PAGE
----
“Blasim masterfully combines a fragmented, chaotic narrative with strong themes and messages. This book evokes fury within the reader; fury which explodes quite unexpectedly… The characters’ fates underline a two-fold sense of displacement: both in their home countries and in the Europe to which they have been forced to adapt. Blasim successfully deals with a particularly timely topic from many points of view, without falling into the trap of over-simplifying the issue at hand by instrumentalizing the tragic fates of migrants… The language Blasim uses in this novel is multidimensional and nuanced in its many intertextual references… Allah99 is a reckless and playful book which is so savage that it makes the reader want to close their eyes – and, at the end, enjoy a good, old laugh.” – Savon Sanomat, Finland
“One can only imagine how excited the publisher must have felt when Blasim handed them Allah99, just the right size at 328 pages. Would this become a perfect bestseller, a touching account of an artist fleeing the oppression of Saddam Hussein’s Iraq and establishing a new life, finding love and peace in Finland after enduring enormous hardship? No way in hell! Blasim’s novel is anything but a commercial book written to please the crowds. Allah99 is impudent, reckless, sad, appalling, honest, forbidding, tear-inducing, emetic, thought-provoking, slimy, bloody, and, in the end, it’s as clear and pure as Finnish Koskenkorva… it’s the most important book of this millennium. For the first time, it is a book that allows its readers to really feel—that’s right feel (smell, hear, and see)—what life is like in Iraq, a country ravaged by war.” – Aamulehti, Finland
“Although its stories often end in tragedy, Allah99 is a joyful read filled with fireworks of the imagination: it’s polyphonic, rich, filthy, and surprising all at once… Even when dealing with the most inconsolable of human fates, this book reminds the reader that ‘there is a comical dimension in all phenomena with no exception’… Writing is Blasim’s way of bringing some sense to a chaotic world. Or if not sense, at least some solace, or a sigh of relief.” – Suomen Kuvalehti, Finland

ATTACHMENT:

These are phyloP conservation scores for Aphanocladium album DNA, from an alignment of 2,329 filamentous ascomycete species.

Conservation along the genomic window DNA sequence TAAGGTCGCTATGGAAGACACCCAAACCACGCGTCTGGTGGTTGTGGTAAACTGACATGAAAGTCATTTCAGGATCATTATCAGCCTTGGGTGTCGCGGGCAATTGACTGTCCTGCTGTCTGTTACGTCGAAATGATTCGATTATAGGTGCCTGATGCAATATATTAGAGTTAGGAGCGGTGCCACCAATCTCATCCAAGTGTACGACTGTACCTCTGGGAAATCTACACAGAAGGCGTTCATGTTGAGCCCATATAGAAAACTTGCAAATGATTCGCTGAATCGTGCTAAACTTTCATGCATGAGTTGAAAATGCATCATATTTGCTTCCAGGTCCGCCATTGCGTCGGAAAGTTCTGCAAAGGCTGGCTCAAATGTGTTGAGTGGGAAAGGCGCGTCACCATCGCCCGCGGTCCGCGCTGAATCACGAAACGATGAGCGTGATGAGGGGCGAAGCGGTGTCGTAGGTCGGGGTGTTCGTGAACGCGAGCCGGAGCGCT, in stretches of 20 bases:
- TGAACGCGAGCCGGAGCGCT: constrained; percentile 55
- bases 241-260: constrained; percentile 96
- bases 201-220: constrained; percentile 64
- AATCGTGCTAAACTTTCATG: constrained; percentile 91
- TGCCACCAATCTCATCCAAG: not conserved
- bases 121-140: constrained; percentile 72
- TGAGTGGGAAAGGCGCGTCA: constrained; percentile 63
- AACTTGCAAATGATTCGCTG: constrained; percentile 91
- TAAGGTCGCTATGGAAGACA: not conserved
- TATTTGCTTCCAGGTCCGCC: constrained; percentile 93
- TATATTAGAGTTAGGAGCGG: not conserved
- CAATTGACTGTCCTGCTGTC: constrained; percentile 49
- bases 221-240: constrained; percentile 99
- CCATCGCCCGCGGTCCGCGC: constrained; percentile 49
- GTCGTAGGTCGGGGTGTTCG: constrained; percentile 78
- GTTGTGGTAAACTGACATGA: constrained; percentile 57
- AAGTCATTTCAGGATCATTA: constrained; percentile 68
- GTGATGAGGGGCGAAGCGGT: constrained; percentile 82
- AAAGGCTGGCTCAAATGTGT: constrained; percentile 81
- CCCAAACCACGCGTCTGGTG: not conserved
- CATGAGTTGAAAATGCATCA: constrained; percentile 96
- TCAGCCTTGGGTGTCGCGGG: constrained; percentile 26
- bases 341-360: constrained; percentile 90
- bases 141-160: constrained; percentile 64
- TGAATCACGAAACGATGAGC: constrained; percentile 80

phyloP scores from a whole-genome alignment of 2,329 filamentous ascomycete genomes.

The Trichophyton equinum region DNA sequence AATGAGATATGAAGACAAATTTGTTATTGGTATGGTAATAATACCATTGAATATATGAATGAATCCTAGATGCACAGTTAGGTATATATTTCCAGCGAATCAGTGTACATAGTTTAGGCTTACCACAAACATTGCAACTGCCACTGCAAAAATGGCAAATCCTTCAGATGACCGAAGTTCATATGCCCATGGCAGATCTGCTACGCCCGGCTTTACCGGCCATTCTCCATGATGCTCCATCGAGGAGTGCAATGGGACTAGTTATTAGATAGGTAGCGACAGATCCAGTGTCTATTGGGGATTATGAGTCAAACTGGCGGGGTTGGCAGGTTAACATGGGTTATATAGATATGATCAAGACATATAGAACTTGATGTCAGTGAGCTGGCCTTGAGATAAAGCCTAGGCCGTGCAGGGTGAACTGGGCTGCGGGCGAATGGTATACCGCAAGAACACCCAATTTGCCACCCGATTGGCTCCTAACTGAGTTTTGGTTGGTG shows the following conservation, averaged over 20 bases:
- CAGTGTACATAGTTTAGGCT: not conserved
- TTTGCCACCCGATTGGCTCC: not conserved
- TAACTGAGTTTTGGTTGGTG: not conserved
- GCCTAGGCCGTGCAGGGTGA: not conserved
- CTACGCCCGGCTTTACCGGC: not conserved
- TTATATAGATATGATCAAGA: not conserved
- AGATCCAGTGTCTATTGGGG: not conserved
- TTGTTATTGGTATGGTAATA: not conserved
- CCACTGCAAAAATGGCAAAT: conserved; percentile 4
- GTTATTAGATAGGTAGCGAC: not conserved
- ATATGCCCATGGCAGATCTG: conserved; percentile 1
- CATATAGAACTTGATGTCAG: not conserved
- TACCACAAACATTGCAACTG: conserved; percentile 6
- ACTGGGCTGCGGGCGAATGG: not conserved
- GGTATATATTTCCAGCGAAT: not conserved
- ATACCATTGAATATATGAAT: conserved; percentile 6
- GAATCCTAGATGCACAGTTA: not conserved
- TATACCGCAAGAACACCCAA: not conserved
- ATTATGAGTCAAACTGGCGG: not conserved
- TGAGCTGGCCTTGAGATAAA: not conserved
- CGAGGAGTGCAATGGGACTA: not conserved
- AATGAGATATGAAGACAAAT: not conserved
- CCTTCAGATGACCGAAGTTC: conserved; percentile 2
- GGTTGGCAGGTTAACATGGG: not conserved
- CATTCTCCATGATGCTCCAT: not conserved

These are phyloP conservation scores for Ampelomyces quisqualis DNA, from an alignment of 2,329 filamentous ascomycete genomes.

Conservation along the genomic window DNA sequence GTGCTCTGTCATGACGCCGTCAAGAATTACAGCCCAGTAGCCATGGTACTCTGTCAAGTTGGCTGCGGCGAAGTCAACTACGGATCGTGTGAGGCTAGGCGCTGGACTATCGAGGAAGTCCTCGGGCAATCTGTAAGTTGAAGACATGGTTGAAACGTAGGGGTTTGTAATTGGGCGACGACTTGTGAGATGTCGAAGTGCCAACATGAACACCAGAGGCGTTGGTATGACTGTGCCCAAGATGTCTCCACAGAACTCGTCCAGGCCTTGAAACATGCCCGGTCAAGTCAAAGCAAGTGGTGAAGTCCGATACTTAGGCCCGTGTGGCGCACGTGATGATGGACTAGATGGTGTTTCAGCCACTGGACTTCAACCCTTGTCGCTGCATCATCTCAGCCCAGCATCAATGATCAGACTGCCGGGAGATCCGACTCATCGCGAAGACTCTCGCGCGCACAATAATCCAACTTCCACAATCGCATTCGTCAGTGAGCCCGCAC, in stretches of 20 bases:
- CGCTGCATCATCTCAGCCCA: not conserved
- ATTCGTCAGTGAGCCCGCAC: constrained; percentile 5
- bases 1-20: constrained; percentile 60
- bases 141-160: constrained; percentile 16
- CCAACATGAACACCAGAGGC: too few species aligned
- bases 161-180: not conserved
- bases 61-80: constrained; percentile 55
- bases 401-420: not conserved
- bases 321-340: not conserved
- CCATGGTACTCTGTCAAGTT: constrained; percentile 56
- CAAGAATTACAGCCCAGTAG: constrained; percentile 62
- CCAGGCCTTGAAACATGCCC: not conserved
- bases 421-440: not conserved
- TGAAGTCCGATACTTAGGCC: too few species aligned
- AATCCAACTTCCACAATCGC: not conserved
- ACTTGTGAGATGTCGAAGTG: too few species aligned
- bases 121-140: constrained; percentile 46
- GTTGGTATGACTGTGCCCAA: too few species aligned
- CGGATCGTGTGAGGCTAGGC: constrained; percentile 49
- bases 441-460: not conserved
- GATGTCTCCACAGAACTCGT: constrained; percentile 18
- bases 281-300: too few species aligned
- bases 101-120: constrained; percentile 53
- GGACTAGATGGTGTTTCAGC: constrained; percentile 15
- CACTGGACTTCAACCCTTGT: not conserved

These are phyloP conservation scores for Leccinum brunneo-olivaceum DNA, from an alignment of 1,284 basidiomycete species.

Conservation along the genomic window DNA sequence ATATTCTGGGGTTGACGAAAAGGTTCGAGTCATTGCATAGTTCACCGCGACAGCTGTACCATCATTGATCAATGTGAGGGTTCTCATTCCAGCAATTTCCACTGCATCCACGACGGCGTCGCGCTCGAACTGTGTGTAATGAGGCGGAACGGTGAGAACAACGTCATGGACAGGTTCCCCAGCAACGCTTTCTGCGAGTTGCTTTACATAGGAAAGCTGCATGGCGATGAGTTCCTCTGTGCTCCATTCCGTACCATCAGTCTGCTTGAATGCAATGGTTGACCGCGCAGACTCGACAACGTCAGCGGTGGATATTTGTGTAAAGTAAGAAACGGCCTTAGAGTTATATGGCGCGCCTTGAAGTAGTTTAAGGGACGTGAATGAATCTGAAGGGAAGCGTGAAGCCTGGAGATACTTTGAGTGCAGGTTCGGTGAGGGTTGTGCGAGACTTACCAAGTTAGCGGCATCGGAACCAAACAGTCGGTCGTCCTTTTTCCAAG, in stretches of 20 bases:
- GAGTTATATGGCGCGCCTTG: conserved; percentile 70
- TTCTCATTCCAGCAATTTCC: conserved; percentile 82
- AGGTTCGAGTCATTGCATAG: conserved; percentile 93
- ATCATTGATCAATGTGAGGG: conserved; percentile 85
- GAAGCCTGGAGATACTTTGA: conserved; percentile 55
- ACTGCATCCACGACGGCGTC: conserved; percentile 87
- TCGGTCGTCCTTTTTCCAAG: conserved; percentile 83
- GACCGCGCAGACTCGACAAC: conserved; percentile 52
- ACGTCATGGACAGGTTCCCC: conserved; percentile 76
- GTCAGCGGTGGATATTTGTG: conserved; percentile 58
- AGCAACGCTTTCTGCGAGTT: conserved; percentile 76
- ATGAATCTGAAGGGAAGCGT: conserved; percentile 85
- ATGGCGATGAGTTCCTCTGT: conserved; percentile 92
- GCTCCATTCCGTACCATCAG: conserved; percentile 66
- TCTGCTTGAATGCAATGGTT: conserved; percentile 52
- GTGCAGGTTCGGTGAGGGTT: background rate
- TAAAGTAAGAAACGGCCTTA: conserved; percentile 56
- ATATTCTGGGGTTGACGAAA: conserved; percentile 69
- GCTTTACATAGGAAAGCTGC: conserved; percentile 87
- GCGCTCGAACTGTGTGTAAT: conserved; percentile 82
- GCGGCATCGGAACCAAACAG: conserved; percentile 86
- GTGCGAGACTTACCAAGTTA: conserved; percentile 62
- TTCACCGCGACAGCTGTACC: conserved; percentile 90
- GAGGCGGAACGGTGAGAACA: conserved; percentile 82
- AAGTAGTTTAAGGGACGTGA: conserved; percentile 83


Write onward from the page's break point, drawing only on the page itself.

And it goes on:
“The reality that Hassan Blasim has put into our hands is insolent, wild, distressing, horrendous, inhospitable, heart-breaking, emetic, and bloody… And that is exactly why this book is a masterpiece. It takes us on a journey of reflection and exposure, showing us how the 99 names of God have been materialising as daily horror for Iraqis, whether living in Iraq or seeking life elsewhere. The characters, interviewed by Hassan Owl… are not the inventions of a wild imagination but real-life refugees and people whose lives have been devastated by war. They become the subjects of an online art project, a blog (God 99) that blurs the boundaries between fiction and biography, reportage and the novel.” – Asymptote Journal
“Reading Hassan Blasim’s Allah99 can be dizzying at times. This is a novel that blends literary forms and prose styles, juxtaposing passages about the horrors of war with a running commentary on Italo Calvino’s fiction. The sum total of that makes for one of the most singular reading experiences I’ve had lately; Blasim has found a fascinating space in which to operate.” – Words Without Borders literary blog
“Blasim does not adhere to the narrative structures held dear in commercial and book club fiction. Instead, he deliberately sidesteps Western storytelling conventions to reveal the intolerable randomness of pain.” – Lithub literary blog
“In highlighting the refugee experience, in all of its bleakness and disconnection, Allah99 excels.” – Lunate Fiction literary blog
“Perhaps the greatest writer of Arabic fiction alive.” – The Guardian
“Bitter, furious and unforgettable… Blasim’s stories struck me as so different from anything else I had read, not only from that part of the world but from anywhere else.” – The Wall Street Journal
“Blasim pitches everyday horror into something almost gothic… his taste for the surreal can be Gogol-like.” – The Independent
“Certainly one of the most innovative authors to emerge on the literary scene in the last decade.” – RTE
“Blasim’s vivid prose reflects the way the fantastic and the ordinary collapse into a Kafkaesque jumble during urban conflict.” – The Financial Times
US & CA: Penguin US UK: Comma Press
Bulgaria: Janet 45
France: le Seuil
Germany: Antje Kunstmann
Italy: Il Sirente
Spain: Galaxia Gutenberg
Spain (Basque): Pasazaite Liburuak
Sweden: Albert Bonniers
Turkey: Aylak Adam & Pan Yayincilik